Now comes Nancy Pelosi, the Speaker of the House, who announced that George W.Bush is 'a total failure, losing all credibility with the American people on the economy, on the war, on energy, you name the subject.' Who am I to argue with the Speaker? In fact, I found a source this week who'd agree with her. I was saying to a cab driver that Bush was the worst president of my lifetime. The cabbie was even older than I--eighty-six, he said--and he agreed--yes, Bush was the worst one he'd known too.
Of course, the White House defended its boss. Spokeswoman Dana Perino noted that 'this is the longest Congress has gone in twenty years without passing a single spending bill.' That's true. Congress has the power of the purse; it's supposed to pass appropriations bills telling this department and that how much they can spend. It flat hasn't done its job.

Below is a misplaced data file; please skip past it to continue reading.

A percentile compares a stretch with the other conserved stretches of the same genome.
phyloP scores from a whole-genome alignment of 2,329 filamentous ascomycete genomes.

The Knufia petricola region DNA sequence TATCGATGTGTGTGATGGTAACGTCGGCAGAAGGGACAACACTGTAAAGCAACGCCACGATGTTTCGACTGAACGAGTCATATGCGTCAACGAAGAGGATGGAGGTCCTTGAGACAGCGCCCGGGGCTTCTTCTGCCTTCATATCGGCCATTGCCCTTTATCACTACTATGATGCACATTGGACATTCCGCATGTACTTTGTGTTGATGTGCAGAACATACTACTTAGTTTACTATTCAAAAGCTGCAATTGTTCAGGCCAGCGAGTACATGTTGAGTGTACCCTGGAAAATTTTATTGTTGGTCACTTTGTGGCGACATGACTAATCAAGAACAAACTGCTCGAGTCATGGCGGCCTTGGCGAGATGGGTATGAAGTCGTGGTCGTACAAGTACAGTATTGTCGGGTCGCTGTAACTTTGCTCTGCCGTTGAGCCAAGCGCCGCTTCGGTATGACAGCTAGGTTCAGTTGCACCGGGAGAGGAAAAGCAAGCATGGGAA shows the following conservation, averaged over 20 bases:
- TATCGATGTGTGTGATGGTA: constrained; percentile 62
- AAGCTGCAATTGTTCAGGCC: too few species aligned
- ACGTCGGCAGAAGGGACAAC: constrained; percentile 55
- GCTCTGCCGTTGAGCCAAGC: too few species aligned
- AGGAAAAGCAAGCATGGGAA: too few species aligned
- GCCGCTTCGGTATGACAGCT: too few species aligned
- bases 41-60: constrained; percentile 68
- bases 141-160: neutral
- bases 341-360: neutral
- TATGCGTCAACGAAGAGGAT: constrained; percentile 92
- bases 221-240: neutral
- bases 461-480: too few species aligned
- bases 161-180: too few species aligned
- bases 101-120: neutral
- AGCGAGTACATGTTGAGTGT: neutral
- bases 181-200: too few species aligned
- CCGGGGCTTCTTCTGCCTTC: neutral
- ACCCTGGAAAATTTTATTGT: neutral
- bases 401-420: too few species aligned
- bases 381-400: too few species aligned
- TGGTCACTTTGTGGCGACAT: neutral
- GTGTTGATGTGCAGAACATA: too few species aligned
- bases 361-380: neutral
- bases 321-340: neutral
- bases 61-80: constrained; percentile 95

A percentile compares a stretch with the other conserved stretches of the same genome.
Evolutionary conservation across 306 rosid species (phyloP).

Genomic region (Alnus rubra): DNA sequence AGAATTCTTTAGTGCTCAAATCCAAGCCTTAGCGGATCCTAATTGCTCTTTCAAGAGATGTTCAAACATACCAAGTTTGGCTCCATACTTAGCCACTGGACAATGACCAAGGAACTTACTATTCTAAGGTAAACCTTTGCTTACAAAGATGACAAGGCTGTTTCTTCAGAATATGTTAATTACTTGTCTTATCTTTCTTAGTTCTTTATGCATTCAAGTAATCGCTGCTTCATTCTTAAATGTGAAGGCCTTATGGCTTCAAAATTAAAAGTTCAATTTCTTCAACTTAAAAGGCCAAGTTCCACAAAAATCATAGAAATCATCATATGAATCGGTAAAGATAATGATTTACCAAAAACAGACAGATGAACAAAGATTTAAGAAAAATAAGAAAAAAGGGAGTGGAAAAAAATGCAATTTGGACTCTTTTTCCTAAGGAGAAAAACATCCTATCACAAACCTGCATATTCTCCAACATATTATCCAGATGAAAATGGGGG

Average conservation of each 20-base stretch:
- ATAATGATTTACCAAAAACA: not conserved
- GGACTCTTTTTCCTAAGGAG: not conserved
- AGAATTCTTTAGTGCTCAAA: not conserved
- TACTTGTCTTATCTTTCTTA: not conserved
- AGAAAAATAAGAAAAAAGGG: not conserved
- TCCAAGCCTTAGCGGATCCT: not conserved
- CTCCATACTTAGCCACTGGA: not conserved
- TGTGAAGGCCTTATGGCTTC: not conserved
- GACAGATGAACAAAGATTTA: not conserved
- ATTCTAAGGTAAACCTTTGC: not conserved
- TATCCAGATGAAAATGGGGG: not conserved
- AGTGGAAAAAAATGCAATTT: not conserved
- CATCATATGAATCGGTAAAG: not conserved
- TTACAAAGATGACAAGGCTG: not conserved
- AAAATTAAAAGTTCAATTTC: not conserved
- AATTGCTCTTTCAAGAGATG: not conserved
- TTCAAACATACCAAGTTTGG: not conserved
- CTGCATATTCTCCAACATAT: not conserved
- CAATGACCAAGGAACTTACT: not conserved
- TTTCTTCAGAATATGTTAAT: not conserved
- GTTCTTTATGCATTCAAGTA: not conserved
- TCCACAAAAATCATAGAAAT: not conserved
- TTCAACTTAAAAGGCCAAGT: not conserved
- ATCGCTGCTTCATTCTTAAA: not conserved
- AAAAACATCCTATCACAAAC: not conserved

It's no wonder the voters haven't much use for either branch of government. In a recent AP--Ipsos poll, the President's approval rating was 28%, but that put him well ahead of Congress, which got a whopping 18%. That's five points lower than just a month ago.
What we need, obviously, is a change of tone. What we need is someone to say to the clunks at both ends of Pennsylvania Avenue what Oliver Cromwell said to the Long Parliament: 'You have sat here too long for any good you may have done. Stand not upon the order of your going. In the name of God, go!'
We won't get that, of course. Congress draws the maps of Congressional districts so that most members can be reelected. That won't change.
What we might get, the best we could get, is some reform-minded new faces in Congress and a president who really wants to change the way this place works, to get rid of the sour, negative smell of the last few years. Could McCain do that? Could Obama? Good questions as we gear up for the fall campaign.
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